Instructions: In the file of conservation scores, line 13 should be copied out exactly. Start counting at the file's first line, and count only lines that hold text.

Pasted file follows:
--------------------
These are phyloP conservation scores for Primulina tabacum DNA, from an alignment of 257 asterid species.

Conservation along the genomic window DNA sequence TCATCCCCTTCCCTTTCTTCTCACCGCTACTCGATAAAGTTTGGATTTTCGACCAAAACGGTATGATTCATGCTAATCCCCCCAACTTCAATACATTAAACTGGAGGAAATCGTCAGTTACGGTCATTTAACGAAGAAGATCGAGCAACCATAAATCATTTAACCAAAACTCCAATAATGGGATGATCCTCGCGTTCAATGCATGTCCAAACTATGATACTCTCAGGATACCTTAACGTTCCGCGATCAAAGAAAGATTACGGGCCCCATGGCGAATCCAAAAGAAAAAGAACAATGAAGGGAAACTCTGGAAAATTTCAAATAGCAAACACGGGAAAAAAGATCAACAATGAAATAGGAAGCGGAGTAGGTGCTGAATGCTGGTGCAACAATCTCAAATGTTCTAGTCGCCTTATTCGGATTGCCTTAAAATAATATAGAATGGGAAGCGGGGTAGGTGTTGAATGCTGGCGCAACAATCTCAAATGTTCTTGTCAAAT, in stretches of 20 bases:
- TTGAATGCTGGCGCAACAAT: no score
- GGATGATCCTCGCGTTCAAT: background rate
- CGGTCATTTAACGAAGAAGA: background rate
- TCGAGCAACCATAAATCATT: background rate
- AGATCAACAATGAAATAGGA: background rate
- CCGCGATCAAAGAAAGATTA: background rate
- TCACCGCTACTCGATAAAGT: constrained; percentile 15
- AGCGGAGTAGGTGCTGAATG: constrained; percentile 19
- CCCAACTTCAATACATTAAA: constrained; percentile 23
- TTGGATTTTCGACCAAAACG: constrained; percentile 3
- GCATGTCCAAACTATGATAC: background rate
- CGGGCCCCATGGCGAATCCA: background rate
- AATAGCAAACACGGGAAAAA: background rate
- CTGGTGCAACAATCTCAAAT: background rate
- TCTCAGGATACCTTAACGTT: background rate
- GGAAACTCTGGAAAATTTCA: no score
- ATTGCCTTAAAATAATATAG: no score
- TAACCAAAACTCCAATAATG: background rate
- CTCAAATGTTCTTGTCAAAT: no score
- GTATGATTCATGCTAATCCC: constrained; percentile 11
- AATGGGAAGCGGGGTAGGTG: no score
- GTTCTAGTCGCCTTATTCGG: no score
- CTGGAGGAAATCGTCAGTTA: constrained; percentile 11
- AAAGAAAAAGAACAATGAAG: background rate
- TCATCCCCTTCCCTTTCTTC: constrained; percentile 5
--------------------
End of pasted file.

- GCATGTCCAAACTATGATAC: background rate